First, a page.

When did you know you wanted to be an illustrator?
I studied painting at art school in Australia, which I loved, but after I graduated I realised that most of my favourite artists were comic-book artists, graphic novelists and illustrators, and that all I was really interested in was drawing, so it seemed a logical choice.
Where do the ideas for your illustrations come from?
I get a lot of inspiration off the internet – I love trawling Tumblr for interesting images. I also get lots of inspiration from my friends and the people around me where I live and work. I live in the Stokes Croft area of Bristol, where I also have my studio. I’m surrounded by creative people; there are so many artists round here because of all the studios.
Which materials do you prefer to work with and why? Do you have a favourite pen or paper?
I'm not that fussy these days. I think it’s good to get out of your comfort zone with materials and play around with new techniques and materials you’re not used to. But if I’m being fussy, then I usually use a basic mechanical pencil with 0.5B lead and some kind of watercolour paper. I really like using watercolours and watercolour pencils, because the results are a little out of your control and I like that. I try to do as much work on paper as I can before I scan and image and edit it on the computer. I find the less I do on the computer, the more pleased I am with the end result. I like things that look pretty handmade.
What attracted you to where you live? Do you think your location has influenced your style?
I live in Bristol, in the UK. I moved here from London because it’s a better lifestyle for me down here than in London. It’s more affordable, greener and the pace is a lot more chilled. I can afford to live here and rent a really nice studio five minutes on foot from my house. I don’t think the city has really influenced my style, although graffiti and street art is a big thing here, and I have started to dabble in that scene a little. Not so much graffiti, but doing murals using spray paint, and doing some legal street art.
Do you have any great memories of travelling in Italy?
I remember going there when I was a little kid with my family. I must have been about eight or nine. Our family rented a big villa in Tuscany, and I remember the warm air in the huge garden, which was full of greenery, insects, flowers and secret pathways into the woods. We went to Milan and Florence as well, and Venice a few times. My memories are hazy – it was a long time ago and I was very young. But I remember eating a lot of gelato, and getting pretty excited about feeding breadcrumbs to the pigeons in Piazza San Marco in Venice.
Where did you start with when designing the cover for SHOP Italy?
I researched images of Veronica Lake and Grace Kelly, and 1940s fashion imagery. Finally I found a striking image of a 1940s model wearing a dress that really accentuated her small frame. I sketched it out, and then redrew the image several times, adjusting the hair and dress to exaggerate the proportions.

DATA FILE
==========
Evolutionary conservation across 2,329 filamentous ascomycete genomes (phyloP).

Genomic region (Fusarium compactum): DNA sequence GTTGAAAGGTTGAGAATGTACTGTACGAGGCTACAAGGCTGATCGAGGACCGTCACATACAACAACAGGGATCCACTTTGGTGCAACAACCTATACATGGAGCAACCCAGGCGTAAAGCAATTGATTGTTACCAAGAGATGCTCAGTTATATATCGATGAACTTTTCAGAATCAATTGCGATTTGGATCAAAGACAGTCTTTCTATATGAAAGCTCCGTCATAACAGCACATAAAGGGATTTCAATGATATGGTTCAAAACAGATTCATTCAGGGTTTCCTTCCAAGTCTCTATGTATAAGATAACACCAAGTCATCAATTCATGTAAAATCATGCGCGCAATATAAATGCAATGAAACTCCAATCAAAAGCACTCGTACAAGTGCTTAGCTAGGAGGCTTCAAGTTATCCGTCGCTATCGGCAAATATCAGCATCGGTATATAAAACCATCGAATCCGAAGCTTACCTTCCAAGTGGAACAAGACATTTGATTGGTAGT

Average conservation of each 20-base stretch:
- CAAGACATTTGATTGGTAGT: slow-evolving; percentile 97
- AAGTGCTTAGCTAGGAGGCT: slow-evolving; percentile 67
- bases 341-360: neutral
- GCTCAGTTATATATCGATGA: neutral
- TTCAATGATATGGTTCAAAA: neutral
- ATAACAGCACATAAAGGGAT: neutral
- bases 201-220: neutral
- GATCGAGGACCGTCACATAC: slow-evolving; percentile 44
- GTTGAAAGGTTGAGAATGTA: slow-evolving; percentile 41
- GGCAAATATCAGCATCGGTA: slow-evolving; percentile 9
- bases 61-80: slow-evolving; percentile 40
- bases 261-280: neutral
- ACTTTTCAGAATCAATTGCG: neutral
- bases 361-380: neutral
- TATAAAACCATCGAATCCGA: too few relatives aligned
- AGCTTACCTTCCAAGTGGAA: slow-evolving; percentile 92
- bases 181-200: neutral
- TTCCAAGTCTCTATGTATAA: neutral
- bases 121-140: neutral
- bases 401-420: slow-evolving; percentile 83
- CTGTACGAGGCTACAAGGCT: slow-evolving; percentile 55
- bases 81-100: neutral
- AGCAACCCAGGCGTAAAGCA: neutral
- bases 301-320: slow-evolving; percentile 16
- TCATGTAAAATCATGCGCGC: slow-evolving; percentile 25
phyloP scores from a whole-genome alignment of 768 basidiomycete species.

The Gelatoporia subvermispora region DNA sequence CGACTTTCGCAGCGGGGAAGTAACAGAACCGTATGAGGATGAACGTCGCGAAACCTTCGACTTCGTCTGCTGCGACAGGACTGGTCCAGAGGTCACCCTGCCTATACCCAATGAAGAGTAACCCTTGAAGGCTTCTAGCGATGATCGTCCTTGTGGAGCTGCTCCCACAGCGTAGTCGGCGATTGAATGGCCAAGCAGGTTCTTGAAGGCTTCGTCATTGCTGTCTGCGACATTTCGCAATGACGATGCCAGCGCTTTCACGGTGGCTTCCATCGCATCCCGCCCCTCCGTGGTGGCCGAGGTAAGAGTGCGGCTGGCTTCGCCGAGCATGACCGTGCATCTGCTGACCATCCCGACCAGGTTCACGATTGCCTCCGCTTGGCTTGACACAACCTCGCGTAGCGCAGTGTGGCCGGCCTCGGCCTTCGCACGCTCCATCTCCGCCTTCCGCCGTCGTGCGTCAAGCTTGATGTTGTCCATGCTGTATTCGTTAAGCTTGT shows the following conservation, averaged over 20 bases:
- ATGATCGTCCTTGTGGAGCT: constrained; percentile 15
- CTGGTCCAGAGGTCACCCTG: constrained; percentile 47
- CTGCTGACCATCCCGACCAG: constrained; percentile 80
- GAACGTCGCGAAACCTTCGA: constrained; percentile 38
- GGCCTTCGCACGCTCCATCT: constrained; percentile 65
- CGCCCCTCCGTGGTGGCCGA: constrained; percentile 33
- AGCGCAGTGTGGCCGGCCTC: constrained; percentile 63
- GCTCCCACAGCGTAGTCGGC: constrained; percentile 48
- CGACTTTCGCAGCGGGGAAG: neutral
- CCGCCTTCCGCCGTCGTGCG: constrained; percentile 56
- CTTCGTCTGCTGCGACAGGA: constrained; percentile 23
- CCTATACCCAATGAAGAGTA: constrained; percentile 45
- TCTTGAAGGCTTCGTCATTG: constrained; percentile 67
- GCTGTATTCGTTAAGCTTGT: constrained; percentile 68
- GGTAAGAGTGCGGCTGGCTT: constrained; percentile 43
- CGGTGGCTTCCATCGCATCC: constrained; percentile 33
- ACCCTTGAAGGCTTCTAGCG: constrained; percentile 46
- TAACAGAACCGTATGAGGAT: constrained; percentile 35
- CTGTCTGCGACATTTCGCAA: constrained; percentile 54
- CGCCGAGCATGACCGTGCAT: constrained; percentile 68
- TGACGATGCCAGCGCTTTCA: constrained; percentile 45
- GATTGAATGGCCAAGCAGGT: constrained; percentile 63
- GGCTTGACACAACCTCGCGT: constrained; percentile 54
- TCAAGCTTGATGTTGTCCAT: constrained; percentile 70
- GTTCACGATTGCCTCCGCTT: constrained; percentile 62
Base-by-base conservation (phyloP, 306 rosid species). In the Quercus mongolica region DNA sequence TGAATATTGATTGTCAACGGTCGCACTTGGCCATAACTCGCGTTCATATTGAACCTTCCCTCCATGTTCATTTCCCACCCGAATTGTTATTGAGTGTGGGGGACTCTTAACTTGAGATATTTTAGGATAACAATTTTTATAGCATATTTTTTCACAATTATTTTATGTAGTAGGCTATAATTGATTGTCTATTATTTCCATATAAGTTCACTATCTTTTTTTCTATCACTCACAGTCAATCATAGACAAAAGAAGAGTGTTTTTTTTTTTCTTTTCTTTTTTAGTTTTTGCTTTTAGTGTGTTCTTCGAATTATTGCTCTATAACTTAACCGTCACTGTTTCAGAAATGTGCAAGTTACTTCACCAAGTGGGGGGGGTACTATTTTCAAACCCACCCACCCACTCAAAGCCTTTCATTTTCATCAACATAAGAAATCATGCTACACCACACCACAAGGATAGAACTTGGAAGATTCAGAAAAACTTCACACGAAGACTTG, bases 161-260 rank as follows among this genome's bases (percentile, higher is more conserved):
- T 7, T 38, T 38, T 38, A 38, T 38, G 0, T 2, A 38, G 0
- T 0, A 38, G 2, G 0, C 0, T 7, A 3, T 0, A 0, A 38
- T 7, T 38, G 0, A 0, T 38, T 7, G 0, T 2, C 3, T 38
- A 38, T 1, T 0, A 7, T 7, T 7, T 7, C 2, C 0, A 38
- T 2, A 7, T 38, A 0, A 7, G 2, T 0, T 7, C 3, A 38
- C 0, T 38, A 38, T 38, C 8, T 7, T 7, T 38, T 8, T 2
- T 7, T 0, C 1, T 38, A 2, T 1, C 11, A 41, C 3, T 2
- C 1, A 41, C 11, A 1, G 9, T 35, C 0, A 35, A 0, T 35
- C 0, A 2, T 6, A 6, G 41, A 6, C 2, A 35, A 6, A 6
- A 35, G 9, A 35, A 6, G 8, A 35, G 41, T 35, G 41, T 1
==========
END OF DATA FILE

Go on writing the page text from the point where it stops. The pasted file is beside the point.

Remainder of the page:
Did it turn out the way you expected?
I’m very happy with the result. I love the elegance of the model and her huge hair and dress. It’s very strong but also fragile and feminine.
What should SHOP readers not miss when they visit Italy or your home town?
I’m not sure about Italy as I haven’t been there in so long. I don’t really do a lot of clothes shopping in Bristol – I think London is a lot better for clothes. If I had to recommend a few places in Bristol, there are some good vintage shops around: Billie Jean on Gloucester Road, RePsycho, also on Gloucester Road, and Urban Fox in the old town centre. To be honest, I am a big fan of American Apparel; we have a small store here in Cabot Circus. I’m almost always wearing some vintage stuff and something from American Apparel.
You also illustrated the cover for SHOP Copenhagen for autumn/winter 2013/14. Where did you start with the design?
I started by researching pictures of 1960s fashion shoots that focused on knitwear. The aim of the illustration was to create an image of a model wearing a really warm and fluffy oversized turtleneck, with a 60s-era feel to the image and colours inspired by the Copenhagen neighbourhood of Nyhavn. I’ve never been to Copenhagen but I would love to go! There’s so much great stuff happening there creatively and the lifestyle seems fantastic.
Did the illustration turn out as you expected?
I’m very happy with it – it’s a combination of elements from a few different reference images and sketches, combined into one image. I love the textures and the warm colours.
What five items will you never travel without?
Phone, iPod Touch, diary/notebook, BB cream and lip balm.
And finally, what would your dream commission be?
Doing a cover for the New Yorker magazine.